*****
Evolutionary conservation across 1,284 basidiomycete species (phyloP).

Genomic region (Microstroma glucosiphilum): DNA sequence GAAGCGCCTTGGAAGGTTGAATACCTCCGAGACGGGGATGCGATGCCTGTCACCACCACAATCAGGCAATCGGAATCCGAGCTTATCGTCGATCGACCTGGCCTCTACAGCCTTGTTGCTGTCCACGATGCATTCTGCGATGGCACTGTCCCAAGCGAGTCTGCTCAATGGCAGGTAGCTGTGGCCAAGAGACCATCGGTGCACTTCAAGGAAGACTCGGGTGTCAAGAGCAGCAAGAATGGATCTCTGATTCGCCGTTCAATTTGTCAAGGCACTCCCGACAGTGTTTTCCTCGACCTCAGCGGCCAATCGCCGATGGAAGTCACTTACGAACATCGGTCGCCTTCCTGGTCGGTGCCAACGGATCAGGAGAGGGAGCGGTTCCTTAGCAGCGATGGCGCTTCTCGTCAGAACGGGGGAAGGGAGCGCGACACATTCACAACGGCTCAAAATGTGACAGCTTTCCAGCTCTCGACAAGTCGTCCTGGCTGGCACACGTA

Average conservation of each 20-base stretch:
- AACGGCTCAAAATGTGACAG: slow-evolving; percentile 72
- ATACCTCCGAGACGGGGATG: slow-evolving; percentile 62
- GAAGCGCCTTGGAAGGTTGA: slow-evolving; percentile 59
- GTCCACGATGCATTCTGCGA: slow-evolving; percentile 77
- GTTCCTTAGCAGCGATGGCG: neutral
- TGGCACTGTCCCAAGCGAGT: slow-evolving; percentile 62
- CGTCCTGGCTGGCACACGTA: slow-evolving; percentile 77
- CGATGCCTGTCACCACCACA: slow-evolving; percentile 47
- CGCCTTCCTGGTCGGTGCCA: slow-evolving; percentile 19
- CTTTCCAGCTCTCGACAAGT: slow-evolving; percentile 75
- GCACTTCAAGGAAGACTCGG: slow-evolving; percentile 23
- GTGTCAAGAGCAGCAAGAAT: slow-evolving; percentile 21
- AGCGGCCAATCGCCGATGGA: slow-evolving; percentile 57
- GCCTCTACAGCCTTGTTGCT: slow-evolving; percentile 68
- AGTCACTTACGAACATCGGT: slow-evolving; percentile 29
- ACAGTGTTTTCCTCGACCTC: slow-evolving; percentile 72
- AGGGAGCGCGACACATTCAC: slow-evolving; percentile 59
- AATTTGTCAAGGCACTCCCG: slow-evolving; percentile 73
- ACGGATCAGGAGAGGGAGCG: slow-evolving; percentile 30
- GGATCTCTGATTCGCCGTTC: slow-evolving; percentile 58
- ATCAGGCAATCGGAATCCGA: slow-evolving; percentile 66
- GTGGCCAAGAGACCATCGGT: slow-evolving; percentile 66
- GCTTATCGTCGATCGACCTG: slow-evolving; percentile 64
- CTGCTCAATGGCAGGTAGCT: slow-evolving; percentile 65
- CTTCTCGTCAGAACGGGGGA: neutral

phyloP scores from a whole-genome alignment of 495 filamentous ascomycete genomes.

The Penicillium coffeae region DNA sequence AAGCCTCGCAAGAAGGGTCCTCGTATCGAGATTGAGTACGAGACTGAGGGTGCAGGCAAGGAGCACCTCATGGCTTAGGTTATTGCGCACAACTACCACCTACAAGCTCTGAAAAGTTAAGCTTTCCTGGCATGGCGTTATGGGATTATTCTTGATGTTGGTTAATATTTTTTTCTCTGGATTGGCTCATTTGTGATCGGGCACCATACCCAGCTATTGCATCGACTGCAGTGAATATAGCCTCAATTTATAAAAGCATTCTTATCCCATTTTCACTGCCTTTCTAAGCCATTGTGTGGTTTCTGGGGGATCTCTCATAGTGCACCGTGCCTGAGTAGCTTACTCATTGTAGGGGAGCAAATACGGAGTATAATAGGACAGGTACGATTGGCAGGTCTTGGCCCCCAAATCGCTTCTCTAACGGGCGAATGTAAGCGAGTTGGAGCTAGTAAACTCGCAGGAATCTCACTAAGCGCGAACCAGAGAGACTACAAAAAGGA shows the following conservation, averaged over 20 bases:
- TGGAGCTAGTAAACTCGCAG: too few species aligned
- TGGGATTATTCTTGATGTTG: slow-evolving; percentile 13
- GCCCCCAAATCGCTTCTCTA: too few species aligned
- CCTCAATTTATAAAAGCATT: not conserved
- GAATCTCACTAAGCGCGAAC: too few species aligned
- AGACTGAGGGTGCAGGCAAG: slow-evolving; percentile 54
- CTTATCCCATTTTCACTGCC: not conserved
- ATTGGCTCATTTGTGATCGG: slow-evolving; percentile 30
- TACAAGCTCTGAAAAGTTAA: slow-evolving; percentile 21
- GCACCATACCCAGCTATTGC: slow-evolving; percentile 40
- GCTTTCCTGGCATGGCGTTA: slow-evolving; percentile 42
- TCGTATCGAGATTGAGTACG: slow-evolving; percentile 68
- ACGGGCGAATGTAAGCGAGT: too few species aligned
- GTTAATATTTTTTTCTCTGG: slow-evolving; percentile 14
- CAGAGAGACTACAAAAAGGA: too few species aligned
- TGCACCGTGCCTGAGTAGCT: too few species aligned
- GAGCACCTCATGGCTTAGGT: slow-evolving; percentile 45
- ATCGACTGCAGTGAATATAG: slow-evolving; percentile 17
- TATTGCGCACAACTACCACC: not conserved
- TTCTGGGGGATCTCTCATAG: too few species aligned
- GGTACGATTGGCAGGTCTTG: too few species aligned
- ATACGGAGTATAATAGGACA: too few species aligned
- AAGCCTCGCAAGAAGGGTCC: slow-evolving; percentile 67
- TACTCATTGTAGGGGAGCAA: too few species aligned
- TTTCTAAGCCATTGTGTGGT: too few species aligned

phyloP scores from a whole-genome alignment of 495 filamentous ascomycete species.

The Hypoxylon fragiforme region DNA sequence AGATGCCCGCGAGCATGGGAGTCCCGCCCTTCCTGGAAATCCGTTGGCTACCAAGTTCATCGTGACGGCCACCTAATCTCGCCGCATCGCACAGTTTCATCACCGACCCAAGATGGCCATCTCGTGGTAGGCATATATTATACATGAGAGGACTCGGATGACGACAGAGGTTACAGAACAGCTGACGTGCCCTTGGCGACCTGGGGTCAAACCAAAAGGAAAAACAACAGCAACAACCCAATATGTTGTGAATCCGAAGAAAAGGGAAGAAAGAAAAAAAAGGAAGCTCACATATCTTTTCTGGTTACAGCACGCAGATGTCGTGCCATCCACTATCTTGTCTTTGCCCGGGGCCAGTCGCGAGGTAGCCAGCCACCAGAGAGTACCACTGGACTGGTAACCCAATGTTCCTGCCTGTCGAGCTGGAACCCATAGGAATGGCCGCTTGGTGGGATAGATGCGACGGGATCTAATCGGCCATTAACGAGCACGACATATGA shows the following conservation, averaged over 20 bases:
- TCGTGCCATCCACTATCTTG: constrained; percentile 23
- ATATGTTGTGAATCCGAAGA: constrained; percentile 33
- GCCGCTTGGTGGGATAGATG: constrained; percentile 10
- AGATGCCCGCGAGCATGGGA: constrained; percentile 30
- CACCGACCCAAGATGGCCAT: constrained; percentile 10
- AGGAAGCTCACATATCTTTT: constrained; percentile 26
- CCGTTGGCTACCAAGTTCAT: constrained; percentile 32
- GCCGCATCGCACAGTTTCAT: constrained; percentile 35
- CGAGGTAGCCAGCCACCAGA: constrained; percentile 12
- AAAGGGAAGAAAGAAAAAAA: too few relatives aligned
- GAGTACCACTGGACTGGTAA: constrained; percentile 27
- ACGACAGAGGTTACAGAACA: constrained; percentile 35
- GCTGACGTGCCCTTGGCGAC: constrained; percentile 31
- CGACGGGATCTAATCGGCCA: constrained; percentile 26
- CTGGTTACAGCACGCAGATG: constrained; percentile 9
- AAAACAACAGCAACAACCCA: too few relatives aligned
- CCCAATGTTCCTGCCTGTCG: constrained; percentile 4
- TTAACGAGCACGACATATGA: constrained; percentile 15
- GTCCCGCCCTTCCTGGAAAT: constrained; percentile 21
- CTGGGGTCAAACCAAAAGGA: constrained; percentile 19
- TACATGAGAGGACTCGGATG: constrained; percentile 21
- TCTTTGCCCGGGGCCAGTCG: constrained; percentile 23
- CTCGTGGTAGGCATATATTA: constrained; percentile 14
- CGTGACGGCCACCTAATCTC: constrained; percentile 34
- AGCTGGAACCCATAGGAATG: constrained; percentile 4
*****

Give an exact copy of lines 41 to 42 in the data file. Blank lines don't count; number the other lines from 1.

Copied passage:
- GCTTTCCTGGCATGGCGTTA: slow-evolving; percentile 42
- TCGTATCGAGATTGAGTACG: slow-evolving; percentile 68